This article has multiple issues. Please help improve it or discuss these issues on the talk page. (Learn how and when to remove these template messages)

In mathematics and classical mechanics, canonical coordinates are sets of coordinates on phase space which can be used to describe a physical system at any given point in time. Canonical coordinates are used in the Hamiltonian formulation of classical mechanics. A closely related concept also appears in quantum mechanics; see the Stone–von Neumann theorem and canonical commutation relations for details.
As Hamiltonian mechanics is generalized by symplectic geometry and canonical transformations are generalized by contact transformations, so the 19th century definition of canonical coordinates in classical mechanics may be generalized to a more abstract 20th century definition of coordinates on the cotangent bundle of a manifold (the mathematical notion of phase space).
Definition in classical mechanics
In classical mechanics, canonical coordinates are coordinates and in phase space that are used in the Hamiltonian formalism. The canonical coordinates satisfy the fundamental Poisson bracket relations:
A typical example of canonical coordinates is for to be the usual Cartesian coordinates, and to be the components of momentum. Hence in general, the coordinates are referred to as "conjugate momenta."
Canonical coordinates can be obtained from the generalized coordinates of the Lagrangian formalism by a Legendre transformation, or from another set of canonical coordinates by a canonical transformation.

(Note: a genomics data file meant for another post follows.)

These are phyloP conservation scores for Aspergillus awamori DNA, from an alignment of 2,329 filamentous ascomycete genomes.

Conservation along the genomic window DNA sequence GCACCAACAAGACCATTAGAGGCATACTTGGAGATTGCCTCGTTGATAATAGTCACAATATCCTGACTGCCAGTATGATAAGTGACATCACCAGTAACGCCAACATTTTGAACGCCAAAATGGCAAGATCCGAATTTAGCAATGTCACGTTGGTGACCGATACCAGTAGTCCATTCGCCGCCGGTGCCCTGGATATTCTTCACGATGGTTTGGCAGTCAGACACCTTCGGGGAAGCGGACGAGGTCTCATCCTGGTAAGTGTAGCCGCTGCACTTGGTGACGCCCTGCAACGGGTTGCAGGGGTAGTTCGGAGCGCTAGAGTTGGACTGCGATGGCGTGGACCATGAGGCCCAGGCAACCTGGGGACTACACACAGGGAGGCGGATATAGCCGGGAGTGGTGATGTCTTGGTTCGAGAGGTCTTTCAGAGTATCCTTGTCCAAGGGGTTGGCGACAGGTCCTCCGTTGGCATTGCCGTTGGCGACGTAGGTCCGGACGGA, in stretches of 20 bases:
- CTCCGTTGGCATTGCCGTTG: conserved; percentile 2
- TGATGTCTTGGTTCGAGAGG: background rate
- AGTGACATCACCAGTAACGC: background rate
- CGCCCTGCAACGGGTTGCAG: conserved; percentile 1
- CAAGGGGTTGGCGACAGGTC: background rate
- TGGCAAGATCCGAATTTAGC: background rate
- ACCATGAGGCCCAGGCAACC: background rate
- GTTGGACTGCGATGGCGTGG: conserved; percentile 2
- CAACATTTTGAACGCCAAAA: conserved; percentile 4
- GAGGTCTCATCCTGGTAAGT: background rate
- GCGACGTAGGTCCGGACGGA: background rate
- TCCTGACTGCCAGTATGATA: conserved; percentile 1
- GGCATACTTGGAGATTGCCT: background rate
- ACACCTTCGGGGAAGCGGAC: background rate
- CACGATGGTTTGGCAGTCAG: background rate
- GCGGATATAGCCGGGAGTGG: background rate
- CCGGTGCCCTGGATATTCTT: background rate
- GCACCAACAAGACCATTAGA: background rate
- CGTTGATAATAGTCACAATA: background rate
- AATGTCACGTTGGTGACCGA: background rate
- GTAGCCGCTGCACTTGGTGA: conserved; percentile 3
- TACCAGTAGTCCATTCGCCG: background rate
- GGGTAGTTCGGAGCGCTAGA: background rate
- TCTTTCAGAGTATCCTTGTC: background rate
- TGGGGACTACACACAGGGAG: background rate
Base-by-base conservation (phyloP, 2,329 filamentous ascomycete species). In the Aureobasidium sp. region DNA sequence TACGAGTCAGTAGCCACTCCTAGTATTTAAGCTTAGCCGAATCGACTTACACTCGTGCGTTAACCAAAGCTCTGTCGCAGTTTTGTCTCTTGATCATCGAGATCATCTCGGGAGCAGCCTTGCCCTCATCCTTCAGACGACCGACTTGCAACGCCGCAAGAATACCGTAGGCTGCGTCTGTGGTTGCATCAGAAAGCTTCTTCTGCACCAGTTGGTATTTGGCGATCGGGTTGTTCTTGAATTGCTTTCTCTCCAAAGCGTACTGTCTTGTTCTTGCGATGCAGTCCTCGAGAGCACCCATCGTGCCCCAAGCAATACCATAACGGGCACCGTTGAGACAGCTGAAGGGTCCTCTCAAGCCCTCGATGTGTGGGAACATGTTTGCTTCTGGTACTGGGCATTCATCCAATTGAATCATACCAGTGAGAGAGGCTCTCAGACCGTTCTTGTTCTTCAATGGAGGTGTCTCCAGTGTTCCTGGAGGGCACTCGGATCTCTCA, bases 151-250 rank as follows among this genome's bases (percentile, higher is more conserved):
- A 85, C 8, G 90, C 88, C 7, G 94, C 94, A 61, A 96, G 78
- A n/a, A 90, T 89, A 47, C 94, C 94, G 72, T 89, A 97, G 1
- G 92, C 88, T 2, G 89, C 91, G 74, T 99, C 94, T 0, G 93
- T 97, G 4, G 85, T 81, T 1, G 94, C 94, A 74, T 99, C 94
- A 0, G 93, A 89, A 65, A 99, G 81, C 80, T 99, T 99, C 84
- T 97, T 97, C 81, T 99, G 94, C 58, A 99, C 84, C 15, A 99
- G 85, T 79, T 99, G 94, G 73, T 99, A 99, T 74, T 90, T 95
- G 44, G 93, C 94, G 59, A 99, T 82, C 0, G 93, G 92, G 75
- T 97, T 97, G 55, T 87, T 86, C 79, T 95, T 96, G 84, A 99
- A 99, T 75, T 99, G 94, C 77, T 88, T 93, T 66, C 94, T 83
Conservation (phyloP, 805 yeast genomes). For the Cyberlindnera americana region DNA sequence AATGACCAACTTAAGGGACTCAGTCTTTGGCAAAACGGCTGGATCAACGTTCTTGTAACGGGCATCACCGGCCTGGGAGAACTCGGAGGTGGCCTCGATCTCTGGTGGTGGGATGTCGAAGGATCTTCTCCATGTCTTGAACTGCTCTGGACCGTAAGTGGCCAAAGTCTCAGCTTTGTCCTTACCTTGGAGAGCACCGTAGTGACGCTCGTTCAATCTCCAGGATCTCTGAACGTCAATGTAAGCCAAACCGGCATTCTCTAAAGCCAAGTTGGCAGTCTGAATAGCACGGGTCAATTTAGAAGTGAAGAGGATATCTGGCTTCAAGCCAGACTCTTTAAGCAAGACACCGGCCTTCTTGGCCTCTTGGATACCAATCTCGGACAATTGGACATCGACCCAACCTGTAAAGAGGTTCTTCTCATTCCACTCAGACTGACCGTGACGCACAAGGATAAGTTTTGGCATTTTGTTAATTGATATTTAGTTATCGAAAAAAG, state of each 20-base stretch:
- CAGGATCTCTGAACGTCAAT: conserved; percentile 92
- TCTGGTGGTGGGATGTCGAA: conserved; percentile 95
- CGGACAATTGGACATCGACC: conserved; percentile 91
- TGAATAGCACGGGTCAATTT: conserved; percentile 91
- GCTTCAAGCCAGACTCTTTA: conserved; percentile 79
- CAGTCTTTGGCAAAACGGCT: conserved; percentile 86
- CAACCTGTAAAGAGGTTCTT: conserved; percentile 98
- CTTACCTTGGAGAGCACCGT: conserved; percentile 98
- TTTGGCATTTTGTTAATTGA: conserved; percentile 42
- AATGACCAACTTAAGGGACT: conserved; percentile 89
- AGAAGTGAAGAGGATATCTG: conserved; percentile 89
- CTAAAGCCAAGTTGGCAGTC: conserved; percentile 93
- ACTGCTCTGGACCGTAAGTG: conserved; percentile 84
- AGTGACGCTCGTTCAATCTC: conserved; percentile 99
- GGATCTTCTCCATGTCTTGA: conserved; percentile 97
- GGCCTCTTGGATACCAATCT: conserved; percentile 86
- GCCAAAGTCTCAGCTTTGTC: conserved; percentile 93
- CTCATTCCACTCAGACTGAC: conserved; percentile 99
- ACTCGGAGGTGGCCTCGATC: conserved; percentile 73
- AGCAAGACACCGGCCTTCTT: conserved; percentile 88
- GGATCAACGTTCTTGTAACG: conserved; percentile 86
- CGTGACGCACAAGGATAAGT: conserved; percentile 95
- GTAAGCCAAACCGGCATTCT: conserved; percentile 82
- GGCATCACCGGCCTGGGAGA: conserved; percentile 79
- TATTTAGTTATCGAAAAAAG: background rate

Definition on cotangent bundles
Canonical coordinates are defined as a special set of coordinates on the cotangent bundle of a manifold. They are usually written as a set of or with the x 's or q 's denoting the coordinates on the underlying manifold and the p 's denoting the conjugate momentum, which are 1forms in the cotangent bundle at point q in the manifold.
A common definition of canonical coordinates is any set of coordinates on the cotangent bundle that allow the canonical oneform to be written in the form
up to a total differential. A change of coordinates that preserves this form is a canonical transformation; these are a special case of a symplectomorphism, which are essentially a change of coordinates on a symplectic manifold.
In the following exposition, we assume that the manifolds are real manifolds, so that cotangent vectors acting on tangent vectors produce real numbers.
Formal development
Given a manifold Q, a vector field X on Q (a section of the tangent bundle TQ) can be thought of as a function acting on the cotangent bundle, by the duality between the tangent and cotangent spaces. That is, define a function
such that
holds for all cotangent vectors p in . Here, is a vector in , the tangent space to the manifold Q at point q. The function is called the momentum function corresponding to X.
In local coordinates, the vector field X at point q may be written as
where the are the coordinate frame on TQ. The conjugate momentum then has the expression
where the are defined as the momentum functions corresponding to the vectors :
The together with the together form a coordinate system on the cotangent bundle ; these coordinates are called the canonical coordinates.
Generalized coordinates
In Lagrangian mechanics, a different set of coordinates are used, called the generalized coordinates. These are commonly denoted as with called the generalized position and the generalized velocity. When a Hamiltonian is defined on the cotangent bundle, then the generalized coordinates are related to the canonical coordinates by means of the Hamilton–Jacobi equations.
See also
 Linear discriminant analysis
 Symplectic manifold
 Symplectic vector field
 Symplectomorphism
 Kinetic momentum
References
 Goldstein, Herbert; Poole, Charles P., Jr.; Safko, John L. (2002). Classical Mechanics (3rd ed.). San Francisco: Addison Wesley. pp. 347–349. ISBN 0201657023.
 Ralph Abraham and Jerrold E. Marsden, Foundations of Mechanics, (1978) BenjaminCummings, London ISBN 080530102X See section 3.2.